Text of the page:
Perhaps this is not, in the sense Jo meant, "body language". But for Rand's Roark, his physique, his facial features, his physical congruity with the granite quarry surrounding him, and indeed his effect on all of the people, places and intimacies in which Rand places him serve as a most powerful form of body language - an unaffected and deeply innate language of his body, and perhaps most significant, a simultaneous declaration of not only what he is thinking at any moment, but a summation of his entire character.
-Robb L. Robertson

shannon said...

okay... I am sorry Mom. I have to comment on Christine's comment first because I laughed out loud at the end of it. I always feft that way about Law and Order (not the concept... the TV show... I take the concept quite seriously... how do you convey sarcasm in a blog comment?) Anyway...on Law and Order, EVERY TIME the cops are asking a possible witness (or whatever) questions about a murder, they casually go about their business, barely looking the cops in the eye... be it hauling bags of sod or passing out drinks in a nudie bar. They act as if having 2 detectives ask them questions about the decapitation of an albino transvestite (yeah... TV is really going down the tube... pun intended) is commonplace and certainly no cause for alarm. Well maybe for the waitress in the nudie bar it IS commonplace...Nonetheless, it makes me crazy!! (You can't see me, but I am affected some non-verbal communication of my own here with an exaggerated and very dramatic eye-roll... my 8 year old has perfected it). LOL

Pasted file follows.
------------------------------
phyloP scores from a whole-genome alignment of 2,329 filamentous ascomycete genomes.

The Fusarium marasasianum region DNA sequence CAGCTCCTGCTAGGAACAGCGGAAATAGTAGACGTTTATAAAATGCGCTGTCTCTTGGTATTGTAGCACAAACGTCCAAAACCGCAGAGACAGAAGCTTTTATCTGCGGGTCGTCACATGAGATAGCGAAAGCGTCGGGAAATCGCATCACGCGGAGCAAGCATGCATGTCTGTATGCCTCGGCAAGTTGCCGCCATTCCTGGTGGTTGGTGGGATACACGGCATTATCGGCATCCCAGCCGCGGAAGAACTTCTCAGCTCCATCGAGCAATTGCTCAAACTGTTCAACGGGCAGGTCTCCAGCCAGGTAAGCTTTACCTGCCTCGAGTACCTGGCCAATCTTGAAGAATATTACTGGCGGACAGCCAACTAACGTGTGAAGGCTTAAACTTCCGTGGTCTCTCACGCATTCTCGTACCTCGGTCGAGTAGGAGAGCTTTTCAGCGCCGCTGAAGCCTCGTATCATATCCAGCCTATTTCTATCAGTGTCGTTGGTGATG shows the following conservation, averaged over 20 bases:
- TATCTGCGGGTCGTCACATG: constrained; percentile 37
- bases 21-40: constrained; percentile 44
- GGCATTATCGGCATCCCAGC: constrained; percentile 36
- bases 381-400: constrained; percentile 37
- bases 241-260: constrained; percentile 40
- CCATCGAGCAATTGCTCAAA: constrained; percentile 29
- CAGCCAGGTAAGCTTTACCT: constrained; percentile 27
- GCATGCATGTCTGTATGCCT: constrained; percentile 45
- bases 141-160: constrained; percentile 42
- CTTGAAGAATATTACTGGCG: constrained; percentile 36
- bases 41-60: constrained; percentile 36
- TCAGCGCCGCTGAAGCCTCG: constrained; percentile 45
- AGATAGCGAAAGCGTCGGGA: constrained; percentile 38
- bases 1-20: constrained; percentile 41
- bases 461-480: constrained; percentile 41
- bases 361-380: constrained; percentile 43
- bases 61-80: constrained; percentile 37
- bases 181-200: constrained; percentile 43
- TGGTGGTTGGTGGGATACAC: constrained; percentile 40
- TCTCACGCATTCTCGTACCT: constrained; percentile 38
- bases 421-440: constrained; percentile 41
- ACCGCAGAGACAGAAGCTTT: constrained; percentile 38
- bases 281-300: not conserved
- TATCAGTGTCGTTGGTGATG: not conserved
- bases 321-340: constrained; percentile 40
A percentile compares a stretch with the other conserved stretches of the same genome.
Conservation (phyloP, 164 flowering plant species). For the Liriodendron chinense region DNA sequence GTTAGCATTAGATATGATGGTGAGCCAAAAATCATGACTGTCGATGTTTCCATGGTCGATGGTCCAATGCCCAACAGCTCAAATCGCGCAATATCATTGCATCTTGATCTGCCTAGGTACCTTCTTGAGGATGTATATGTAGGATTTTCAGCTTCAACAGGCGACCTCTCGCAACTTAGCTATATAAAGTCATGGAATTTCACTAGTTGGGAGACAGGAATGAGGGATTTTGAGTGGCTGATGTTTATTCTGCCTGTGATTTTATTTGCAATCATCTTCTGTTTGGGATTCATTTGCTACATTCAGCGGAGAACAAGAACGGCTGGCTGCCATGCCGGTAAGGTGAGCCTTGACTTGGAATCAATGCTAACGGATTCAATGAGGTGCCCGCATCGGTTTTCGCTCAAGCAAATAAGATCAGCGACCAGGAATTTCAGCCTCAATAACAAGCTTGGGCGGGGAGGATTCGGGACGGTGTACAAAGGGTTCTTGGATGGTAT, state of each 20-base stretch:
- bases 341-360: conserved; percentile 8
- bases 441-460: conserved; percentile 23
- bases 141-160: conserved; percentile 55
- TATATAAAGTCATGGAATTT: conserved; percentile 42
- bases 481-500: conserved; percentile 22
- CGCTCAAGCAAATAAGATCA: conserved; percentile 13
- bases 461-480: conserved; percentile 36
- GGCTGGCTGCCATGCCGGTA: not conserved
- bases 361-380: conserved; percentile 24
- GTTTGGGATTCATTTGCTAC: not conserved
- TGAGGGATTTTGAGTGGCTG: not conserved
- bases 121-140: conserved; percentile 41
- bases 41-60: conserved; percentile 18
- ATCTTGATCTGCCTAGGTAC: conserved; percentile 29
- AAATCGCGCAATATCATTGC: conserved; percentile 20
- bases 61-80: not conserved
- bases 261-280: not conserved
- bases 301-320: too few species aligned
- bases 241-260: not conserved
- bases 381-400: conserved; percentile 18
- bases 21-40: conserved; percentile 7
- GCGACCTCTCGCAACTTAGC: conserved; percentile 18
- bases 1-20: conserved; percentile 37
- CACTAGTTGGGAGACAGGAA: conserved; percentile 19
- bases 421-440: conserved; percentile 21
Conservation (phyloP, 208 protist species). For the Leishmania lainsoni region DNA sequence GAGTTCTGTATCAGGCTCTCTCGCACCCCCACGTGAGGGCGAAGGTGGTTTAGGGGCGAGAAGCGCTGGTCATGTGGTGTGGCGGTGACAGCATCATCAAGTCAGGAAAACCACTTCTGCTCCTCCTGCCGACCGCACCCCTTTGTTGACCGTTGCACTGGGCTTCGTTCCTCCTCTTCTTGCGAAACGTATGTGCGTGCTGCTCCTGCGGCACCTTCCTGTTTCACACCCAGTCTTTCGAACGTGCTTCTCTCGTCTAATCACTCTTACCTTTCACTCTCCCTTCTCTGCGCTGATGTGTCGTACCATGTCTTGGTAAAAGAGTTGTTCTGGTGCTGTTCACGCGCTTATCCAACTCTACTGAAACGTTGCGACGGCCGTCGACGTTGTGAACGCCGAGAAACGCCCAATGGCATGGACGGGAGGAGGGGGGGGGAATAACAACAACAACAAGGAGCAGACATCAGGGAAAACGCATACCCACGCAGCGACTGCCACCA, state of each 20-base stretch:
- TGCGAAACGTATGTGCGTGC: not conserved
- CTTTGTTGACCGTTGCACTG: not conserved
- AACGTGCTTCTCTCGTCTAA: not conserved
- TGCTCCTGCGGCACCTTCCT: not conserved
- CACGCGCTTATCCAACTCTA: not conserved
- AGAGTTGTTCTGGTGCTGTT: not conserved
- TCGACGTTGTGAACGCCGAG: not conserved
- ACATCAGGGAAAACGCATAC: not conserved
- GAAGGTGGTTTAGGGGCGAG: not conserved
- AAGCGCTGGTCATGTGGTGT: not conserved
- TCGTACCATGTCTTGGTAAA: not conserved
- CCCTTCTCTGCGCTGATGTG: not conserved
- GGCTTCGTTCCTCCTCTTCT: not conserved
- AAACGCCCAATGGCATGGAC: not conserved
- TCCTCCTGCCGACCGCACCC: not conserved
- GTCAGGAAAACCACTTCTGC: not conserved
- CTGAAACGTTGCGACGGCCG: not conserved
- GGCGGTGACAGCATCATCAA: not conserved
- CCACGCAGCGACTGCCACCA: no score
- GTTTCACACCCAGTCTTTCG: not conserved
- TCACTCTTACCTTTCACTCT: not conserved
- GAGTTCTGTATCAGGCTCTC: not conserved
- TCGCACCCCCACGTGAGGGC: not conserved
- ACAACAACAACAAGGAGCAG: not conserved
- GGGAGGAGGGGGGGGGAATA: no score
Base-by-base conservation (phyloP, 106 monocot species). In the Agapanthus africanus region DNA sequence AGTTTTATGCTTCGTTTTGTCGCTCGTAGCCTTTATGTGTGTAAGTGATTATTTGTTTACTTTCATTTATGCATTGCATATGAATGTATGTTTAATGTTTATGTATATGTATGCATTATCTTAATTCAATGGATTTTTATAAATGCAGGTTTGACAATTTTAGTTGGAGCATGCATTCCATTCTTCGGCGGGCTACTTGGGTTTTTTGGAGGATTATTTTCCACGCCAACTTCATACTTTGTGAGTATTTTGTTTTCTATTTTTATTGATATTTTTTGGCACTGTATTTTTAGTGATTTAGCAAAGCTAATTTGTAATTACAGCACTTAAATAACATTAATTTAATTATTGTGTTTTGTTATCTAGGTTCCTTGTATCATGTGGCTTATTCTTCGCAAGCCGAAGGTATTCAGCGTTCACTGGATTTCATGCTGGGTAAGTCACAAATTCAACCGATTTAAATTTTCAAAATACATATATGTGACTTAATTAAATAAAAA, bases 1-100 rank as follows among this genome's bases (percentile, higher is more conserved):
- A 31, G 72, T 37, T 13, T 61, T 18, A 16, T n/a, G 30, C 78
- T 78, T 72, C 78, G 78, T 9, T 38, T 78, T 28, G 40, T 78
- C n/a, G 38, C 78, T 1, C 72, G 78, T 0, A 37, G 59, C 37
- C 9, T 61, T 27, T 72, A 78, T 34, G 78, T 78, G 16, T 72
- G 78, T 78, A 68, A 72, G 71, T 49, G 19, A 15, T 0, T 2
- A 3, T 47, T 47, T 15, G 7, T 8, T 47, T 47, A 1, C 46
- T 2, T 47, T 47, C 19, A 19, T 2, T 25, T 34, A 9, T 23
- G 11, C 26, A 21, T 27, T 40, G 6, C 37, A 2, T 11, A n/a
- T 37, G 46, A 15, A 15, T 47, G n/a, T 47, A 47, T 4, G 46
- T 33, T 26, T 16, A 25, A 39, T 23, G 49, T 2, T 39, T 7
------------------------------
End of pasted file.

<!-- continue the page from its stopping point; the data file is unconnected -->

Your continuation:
shannon said...

Cindy, you are right ON about Mom (Jo) perfecting the stare of death! In my house we call it the stink eye and my 17 month old has it DOWN. Actually, growing up, the best non-verbal indicator that we were REALLY in big trouble was the slight jut of her lower jaw while she bit her tongue. I shiver just thinking of it. It usually was followed by a "swwwaaack" and then of course your typical horrifying scream. LOL :) Just kidding Mom. Hee hee.